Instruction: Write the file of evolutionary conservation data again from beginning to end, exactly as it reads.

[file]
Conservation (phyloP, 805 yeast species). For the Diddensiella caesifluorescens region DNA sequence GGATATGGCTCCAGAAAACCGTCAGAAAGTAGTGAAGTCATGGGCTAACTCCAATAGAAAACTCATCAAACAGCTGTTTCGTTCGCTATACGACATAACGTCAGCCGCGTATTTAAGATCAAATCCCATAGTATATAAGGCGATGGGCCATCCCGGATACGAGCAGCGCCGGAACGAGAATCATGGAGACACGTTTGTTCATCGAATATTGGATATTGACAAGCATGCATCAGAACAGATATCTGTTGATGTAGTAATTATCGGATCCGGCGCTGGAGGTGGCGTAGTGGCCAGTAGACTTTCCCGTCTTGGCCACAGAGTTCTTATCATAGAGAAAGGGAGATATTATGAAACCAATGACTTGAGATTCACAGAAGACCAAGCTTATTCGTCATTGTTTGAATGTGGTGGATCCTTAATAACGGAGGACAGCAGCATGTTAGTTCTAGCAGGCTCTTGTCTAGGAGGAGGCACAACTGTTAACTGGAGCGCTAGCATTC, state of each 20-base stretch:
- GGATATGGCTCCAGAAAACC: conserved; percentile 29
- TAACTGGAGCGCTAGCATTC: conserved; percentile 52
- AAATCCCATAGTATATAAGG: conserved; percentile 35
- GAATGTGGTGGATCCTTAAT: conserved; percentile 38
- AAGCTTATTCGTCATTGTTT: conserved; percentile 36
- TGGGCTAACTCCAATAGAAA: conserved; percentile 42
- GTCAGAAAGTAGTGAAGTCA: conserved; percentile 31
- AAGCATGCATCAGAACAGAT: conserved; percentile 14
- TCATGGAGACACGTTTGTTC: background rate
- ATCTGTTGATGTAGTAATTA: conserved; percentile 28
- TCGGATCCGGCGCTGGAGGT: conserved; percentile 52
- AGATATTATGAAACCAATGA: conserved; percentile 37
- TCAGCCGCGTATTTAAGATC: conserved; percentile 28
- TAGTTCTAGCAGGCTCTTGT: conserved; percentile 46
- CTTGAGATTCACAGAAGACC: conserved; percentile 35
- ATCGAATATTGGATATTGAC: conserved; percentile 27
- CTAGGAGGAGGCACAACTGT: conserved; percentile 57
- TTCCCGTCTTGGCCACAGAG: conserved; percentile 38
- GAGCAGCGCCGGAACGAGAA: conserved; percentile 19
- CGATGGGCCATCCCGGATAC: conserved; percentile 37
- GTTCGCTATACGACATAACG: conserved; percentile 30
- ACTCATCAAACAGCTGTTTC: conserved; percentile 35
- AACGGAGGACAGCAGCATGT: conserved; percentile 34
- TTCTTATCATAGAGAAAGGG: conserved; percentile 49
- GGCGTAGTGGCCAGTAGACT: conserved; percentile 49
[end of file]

Conservation (phyloP, 805 yeast species). For the Diddensiella caesifluorescens region DNA sequence GGATATGGCTCCAGAAAACCGTCAGAAAGTAGTGAAGTCATGGGCTAACTCCAATAGAAAACTCATCAAACAGCTGTTTCGTTCGCTATACGACATAACGTCAGCCGCGTATTTAAGATCAAATCCCATAGTATATAAGGCGATGGGCCATCCCGGATACGAGCAGCGCCGGAACGAGAATCATGGAGACACGTTTGTTCATCGAATATTGGATATTGACAAGCATGCATCAGAACAGATATCTGTTGATGTAGTAATTATCGGATCCGGCGCTGGAGGTGGCGTAGTGGCCAGTAGACTTTCCCGTCTTGGCCACAGAGTTCTTATCATAGAGAAAGGGAGATATTATGAAACCAATGACTTGAGATTCACAGAAGACCAAGCTTATTCGTCATTGTTTGAATGTGGTGGATCCTTAATAACGGAGGACAGCAGCATGTTAGTTCTAGCAGGCTCTTGTCTAGGAGGAGGCACAACTGTTAACTGGAGCGCTAGCATTC, state of each 20-base stretch:
- GGATATGGCTCCAGAAAACC: conserved; percentile 29
- TAACTGGAGCGCTAGCATTC: conserved; percentile 52
- AAATCCCATAGTATATAAGG: conserved; percentile 35
- GAATGTGGTGGATCCTTAAT: conserved; percentile 38
- AAGCTTATTCGTCATTGTTT: conserved; percentile 36
- TGGGCTAACTCCAATAGAAA: conserved; percentile 42
- GTCAGAAAGTAGTGAAGTCA: conserved; percentile 31
- AAGCATGCATCAGAACAGAT: conserved; percentile 14
- TCATGGAGACACGTTTGTTC: background rate
- ATCTGTTGATGTAGTAATTA: conserved; percentile 28
- TCGGATCCGGCGCTGGAGGT: conserved; percentile 52
- AGATATTATGAAACCAATGA: conserved; percentile 37
- TCAGCCGCGTATTTAAGATC: conserved; percentile 28
- TAGTTCTAGCAGGCTCTTGT: conserved; percentile 46
- CTTGAGATTCACAGAAGACC: conserved; percentile 35
- ATCGAATATTGGATATTGAC: conserved; percentile 27
- CTAGGAGGAGGCACAACTGT: conserved; percentile 57
- TTCCCGTCTTGGCCACAGAG: conserved; percentile 38
- GAGCAGCGCCGGAACGAGAA: conserved; percentile 19
- CGATGGGCCATCCCGGATAC: conserved; percentile 37
- GTTCGCTATACGACATAACG: conserved; percentile 30
- ACTCATCAAACAGCTGTTTC: conserved; percentile 35
- AACGGAGGACAGCAGCATGT: conserved; percentile 34
- TTCTTATCATAGAGAAAGGG: conserved; percentile 49
- GGCGTAGTGGCCAGTAGACT: conserved; percentile 49